Black Is . . . Black Ain't
Cheryl Dunye: The Watermelon Woman
Thomas Allen Harris: Vintage: Families of Value
Riggs’s riveting combination of interviews, performance, stock footage, autobiography, poetry, and dance reveals the revolutionary potential of black men loving black men.
Thomas Allen Harris explores the intersections of race, family, and sexuality in this pioneering essay film, which focuses on three groups of queer black siblings, including the director and his brother.
Cheryl Dunye’s first feature, on a lesbian video-store clerk and would-be filmmaker who becomes obsessed with the career of an early “race film” star, is “funky screwball comedy in the key of queer” (B. Ruby Rich).
Riggs interrogates how material culture perpetuates racial stereotypes in this powerful and unblinking work. Followed by Color Adjustment, in which Riggs extends his examination to network television.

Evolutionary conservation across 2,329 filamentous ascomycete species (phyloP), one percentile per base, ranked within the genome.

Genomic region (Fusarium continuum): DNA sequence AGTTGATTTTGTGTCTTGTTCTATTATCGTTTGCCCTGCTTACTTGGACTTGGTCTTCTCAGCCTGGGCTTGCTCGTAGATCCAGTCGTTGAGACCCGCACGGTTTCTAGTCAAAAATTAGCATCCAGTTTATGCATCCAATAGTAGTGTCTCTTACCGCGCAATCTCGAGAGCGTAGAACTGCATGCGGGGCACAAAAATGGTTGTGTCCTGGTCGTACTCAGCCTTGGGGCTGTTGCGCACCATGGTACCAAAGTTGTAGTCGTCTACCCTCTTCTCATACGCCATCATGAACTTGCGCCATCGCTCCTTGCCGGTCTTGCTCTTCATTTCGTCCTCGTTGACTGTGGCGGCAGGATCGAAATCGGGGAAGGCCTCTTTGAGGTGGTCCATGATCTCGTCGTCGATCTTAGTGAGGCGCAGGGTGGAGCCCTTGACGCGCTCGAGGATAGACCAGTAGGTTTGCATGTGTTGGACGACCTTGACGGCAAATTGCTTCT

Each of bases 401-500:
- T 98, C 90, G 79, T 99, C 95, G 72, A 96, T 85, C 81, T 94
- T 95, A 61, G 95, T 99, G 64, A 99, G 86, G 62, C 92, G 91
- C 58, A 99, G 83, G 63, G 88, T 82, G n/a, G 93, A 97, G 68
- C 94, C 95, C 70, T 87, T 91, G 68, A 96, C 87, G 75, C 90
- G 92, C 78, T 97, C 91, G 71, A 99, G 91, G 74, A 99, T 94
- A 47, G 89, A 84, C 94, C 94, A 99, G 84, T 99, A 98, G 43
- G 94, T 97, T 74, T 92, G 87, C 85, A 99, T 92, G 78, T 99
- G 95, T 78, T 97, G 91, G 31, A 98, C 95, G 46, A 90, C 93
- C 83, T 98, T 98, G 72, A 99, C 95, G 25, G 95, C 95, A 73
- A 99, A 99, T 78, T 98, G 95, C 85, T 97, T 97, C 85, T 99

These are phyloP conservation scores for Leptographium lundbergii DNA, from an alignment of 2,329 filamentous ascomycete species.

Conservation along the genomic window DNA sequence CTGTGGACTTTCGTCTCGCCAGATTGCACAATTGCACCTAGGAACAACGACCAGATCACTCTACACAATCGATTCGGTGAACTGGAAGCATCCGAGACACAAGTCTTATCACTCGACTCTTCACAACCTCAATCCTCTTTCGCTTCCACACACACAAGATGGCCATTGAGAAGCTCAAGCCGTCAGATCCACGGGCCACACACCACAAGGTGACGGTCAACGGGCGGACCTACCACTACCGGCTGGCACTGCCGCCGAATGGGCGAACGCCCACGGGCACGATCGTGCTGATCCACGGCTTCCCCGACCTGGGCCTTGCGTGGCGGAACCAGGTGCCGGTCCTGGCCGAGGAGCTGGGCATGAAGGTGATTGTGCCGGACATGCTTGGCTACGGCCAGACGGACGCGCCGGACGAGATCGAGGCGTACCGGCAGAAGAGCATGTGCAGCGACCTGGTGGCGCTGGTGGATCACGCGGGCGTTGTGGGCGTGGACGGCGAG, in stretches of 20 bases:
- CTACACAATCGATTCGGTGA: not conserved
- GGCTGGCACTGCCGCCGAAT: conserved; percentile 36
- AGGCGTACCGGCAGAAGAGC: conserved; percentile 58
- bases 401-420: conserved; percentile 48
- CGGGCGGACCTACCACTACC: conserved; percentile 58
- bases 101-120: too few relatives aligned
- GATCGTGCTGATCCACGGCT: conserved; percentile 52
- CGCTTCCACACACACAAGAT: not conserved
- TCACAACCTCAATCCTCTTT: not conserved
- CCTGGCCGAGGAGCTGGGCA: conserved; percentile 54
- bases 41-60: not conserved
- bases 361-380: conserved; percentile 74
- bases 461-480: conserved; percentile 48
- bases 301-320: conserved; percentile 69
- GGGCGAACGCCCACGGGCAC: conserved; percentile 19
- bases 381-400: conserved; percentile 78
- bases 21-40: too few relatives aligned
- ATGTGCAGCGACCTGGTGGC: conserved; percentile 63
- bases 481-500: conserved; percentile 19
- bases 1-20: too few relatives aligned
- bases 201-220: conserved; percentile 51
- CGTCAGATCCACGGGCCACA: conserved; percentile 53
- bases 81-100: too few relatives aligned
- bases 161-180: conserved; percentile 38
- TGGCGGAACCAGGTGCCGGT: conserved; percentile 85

This program puts the work of Marlon Riggs in conversation with that of other artists reflecting on, affirming, and celebrating their identities, including Julie Dash, Isaac Julien, Thomas Allen Harris, and Brontez Purnell.
Riggs’s riveting combination of interviews, performance, stock footage, autobiography, poetry, and dance reveals the revolutionary potential of black men loving black men. With Riggs’s short Anthem.
Perhaps the first feature-length documentary on gay and lesbian identity, and still relevant today, this film features interviews with a diverse group of individuals, including poet Elsa Gidlow, activist Sally Gearhart, inventor John Burnside, civil rights leader Harry Hay, and filmmaker Nathaniel Dorsky.
Riggs and Peter Webster’s thesis project reflects on the heyday of Oakland blues in the late 1940s and ’50s, chronicling the city’s vibrant past while revealing an uncertain present. With Karen Everett’s profile of Riggs, I Shall Not Be Removed.
Riggs’s richly textured exploration of black American identity was his final work, completed by colleagues after his death. It features appearances by Angela Davis, bell hooks, Cornel West, Essex Hemphill, and Bill T. Jones, among other luminaries.